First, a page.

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Re: Rconstructing DNA (was Re: Dino-fuzz found in amber?)
On Thu, Sep 22, 2011 at 3:01 AM, Tim Williams <email@example.com> wrote:
> No, it won't. You can obtain as many sequences as you like (bird,
> crocodilian, whatever) but it won't bring you any closer to knowing
> what the sequence of _T. rex_ was. You may believe that it does, but
> it really won't.
It will. Your error here is say "won't bring *any* closer". I will
show once more how it works.
We have a crocodile (Crocodylus johnsoni) peptide (COX3 fragment):
And Gallus gallus homologous protein fragment and correspondent DNA
I've done the analysis using only parsimony for the first 60 aa.
Of 60 codons, 14 would be dubious for the first and second position
analysing only the aa sequence and using the vertebrate mithocondrion
genetic code table. Using G. gallus DNA sequence as a guide, those
positions for 8 codons was right, 3 was wrong and 3 could not be
determined. Surely it is an improvement.
>> Bird DNA sequences, crocodilian DNA sequences and
>> dinosaurian peptide sequences. I've showed how bird DNA sequence help
>> to complete croc DNA sequence with the info obtained with croc peptide
> Did you really "show" this... or did you just speculate that it could be done?
Showing example and showing how dubious positions is clarified.
> You're overlooking or ignoring a key point here. A consensus sequence
> includes degenerate codon positions, where the base position can be
> two or more alternative bases.
It is not ignored. What is regarded is that, under parsimony, as few
mutations as possible is allowed (or we could use other parameters as
codon usage bias, transition/transversion rate and so on to build a
more complex model).
> No amount of hand-waving about "probabilities" and "parsimony" is going to
>tell you what base was at that position for _T. rex_.
In fact, the third position is more complicated (and that is the
reason that I didn't worked with it in the examples that I've given in
this thread). But even it could be predicted in a improved way other
than a random guessing. Of course that if we had the homologous
protein sequences of other dinos it would help even more. In the case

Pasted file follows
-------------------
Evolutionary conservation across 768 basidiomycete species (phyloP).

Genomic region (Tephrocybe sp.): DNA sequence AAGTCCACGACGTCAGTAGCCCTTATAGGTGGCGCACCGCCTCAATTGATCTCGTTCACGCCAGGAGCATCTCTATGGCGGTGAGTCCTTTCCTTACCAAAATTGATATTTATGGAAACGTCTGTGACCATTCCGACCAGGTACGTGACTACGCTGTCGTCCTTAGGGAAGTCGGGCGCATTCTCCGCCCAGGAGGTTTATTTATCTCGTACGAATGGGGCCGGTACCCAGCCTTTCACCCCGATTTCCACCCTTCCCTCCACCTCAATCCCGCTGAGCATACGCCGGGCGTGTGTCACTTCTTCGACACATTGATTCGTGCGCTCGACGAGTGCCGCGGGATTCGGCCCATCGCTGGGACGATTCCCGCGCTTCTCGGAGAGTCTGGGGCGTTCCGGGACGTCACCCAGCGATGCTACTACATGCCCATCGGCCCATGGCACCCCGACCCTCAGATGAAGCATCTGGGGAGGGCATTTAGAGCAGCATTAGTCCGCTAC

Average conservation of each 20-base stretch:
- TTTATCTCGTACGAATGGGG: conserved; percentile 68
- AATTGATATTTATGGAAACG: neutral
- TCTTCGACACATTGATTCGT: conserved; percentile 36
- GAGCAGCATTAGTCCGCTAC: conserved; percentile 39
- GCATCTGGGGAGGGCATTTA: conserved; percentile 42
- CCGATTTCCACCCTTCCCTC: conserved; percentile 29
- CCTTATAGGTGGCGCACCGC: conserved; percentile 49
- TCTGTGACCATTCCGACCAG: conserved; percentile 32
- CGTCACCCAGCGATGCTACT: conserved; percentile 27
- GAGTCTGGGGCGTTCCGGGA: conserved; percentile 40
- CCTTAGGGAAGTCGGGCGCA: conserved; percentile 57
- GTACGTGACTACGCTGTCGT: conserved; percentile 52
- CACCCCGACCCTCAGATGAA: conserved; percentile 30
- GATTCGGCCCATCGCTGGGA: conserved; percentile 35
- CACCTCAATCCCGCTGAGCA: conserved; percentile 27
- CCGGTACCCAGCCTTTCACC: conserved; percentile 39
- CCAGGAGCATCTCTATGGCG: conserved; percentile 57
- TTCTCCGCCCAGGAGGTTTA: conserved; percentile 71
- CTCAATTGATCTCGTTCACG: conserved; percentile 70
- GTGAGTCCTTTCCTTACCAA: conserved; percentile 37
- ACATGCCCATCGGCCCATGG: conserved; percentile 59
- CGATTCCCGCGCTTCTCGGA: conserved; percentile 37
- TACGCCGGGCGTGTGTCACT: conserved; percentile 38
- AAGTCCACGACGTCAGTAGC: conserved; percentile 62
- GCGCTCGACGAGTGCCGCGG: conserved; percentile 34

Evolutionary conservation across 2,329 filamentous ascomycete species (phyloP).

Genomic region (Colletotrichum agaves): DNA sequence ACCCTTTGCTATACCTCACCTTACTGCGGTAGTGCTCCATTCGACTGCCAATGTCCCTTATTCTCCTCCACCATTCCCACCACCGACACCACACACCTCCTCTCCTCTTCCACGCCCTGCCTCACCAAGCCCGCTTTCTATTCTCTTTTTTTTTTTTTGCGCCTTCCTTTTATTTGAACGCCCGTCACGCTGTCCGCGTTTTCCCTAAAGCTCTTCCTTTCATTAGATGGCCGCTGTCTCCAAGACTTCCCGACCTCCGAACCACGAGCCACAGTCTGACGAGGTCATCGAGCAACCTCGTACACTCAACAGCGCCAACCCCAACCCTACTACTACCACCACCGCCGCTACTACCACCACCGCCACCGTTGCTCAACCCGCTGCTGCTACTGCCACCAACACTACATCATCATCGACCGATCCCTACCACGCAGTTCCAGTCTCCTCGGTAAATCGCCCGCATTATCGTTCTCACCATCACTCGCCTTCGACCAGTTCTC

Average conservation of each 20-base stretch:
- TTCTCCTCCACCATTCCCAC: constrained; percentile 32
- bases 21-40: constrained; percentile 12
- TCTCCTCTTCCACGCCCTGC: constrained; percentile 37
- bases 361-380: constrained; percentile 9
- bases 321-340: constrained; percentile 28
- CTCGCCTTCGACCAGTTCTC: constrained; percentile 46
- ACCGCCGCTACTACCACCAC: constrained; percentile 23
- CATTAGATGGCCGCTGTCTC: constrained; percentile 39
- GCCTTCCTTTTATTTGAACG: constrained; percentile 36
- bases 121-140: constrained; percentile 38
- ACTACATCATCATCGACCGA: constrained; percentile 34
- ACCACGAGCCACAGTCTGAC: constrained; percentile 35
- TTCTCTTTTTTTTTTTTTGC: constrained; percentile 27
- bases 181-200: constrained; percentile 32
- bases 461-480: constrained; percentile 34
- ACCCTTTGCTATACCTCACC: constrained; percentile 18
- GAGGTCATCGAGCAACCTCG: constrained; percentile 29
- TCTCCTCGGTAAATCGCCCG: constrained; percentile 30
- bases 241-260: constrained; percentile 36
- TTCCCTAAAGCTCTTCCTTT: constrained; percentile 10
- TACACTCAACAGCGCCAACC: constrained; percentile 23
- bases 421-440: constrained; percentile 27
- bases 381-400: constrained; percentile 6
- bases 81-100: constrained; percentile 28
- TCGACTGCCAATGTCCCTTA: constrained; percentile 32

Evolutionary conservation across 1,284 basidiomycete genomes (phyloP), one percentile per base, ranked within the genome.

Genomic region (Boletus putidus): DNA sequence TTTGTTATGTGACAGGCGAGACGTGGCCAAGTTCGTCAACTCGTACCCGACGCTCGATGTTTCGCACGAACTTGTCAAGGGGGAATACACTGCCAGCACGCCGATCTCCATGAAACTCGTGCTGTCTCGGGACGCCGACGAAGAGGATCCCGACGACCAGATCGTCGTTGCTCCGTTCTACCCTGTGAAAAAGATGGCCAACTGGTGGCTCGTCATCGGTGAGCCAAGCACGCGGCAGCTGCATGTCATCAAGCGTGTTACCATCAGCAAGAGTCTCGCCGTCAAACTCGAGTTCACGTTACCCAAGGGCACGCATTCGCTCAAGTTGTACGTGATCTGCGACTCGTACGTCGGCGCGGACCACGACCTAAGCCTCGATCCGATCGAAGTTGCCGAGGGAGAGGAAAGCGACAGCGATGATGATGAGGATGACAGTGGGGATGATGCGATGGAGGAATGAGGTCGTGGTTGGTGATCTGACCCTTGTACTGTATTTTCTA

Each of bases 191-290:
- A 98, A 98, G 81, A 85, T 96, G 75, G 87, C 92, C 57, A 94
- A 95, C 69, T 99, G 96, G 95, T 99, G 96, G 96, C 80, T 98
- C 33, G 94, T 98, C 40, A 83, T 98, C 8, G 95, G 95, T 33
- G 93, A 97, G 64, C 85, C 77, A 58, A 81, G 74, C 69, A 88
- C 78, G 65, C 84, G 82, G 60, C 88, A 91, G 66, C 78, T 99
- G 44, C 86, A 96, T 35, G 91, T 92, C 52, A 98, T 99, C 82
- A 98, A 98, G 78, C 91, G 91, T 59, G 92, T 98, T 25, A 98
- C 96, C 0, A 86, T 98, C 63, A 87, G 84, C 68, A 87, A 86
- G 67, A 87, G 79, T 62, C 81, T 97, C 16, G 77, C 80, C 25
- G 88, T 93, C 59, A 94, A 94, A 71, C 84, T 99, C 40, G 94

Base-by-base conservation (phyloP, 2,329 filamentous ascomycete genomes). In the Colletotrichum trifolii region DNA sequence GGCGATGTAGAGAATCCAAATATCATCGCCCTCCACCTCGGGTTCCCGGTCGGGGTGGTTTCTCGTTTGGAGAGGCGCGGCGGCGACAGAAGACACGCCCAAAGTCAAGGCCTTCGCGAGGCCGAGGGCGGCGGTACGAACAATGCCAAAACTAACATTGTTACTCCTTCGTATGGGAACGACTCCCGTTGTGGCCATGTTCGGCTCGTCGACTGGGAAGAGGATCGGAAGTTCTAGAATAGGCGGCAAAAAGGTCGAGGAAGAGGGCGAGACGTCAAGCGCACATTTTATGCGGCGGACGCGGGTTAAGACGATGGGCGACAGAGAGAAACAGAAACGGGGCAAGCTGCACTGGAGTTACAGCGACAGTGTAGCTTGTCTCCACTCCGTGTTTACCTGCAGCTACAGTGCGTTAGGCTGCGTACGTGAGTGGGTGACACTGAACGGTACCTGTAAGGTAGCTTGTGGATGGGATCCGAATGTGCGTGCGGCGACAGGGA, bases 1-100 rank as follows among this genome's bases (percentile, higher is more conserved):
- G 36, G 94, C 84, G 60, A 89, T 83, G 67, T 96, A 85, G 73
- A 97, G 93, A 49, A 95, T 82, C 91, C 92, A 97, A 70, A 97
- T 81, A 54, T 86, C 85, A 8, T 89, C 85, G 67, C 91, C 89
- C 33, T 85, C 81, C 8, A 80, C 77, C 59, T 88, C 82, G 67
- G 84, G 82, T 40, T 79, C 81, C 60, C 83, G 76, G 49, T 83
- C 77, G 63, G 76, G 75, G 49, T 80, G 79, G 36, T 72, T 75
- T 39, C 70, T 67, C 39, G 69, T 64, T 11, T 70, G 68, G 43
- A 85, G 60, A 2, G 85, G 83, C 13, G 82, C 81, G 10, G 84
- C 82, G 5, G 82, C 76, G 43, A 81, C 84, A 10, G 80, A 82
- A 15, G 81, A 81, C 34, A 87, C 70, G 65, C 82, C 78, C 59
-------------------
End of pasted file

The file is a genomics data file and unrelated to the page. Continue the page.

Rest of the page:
of chicken/T-rex pairing, we could use the expected substitution rate
for the third position (or using the chicken/croc substitution rate as
proxy or, if sufficient information is available, we could calculate
from comparison of T-rex protein sequence and chicken DNA sequence:
some aa positions would imply a third position in the code to be
mutated and others would imply that they are the same).
> And this is all assuming that _T. rex_ conforms to the consensus sequence.
> Even if crocodilians and birds conform to CTN to
> encode a certain leucine residue, who's to say _T. rex_ didn't encode TTA or
> TTG for this leucine?
It is parsimony. It is not to say - and I've alerted to it - that
surely T-rex have C in the first position. It is just that it is more
"We could not be 100% sure, but it is, under parsimony assumption,
likely that the leucine code used is CUC."
"Of course we cannot rule out the possibility of point mutation
(either from T to C in chicken or C toT in T-rex)."
> No, I'm not talking about practical use. I'm talking about what's the point
> of proposing a hypothetical DNA sequence for a _T. rex_
> peptide when there's no way of testing your hypothesis.
The technique could be tested with extant organisms - and I did it
with birds and croc. And yes it could potencially be tested for T-rex.
Lets put aside the possibility of ancient DNA be obtained. We could
get eventually more proteins.
> I'd say not. If you're expressing a peptide transgenically, and you want to
> maximize expression of that peptide, you'll want the codon
> usage to match that of the host organism that is expressing the peptide, not
> the organism it came from.
It must be taken into account, but it is not the only factor. As I've
said: the secondary and tertiary strucuture of mRNA is very important.
Even some post-translational modification depends on the some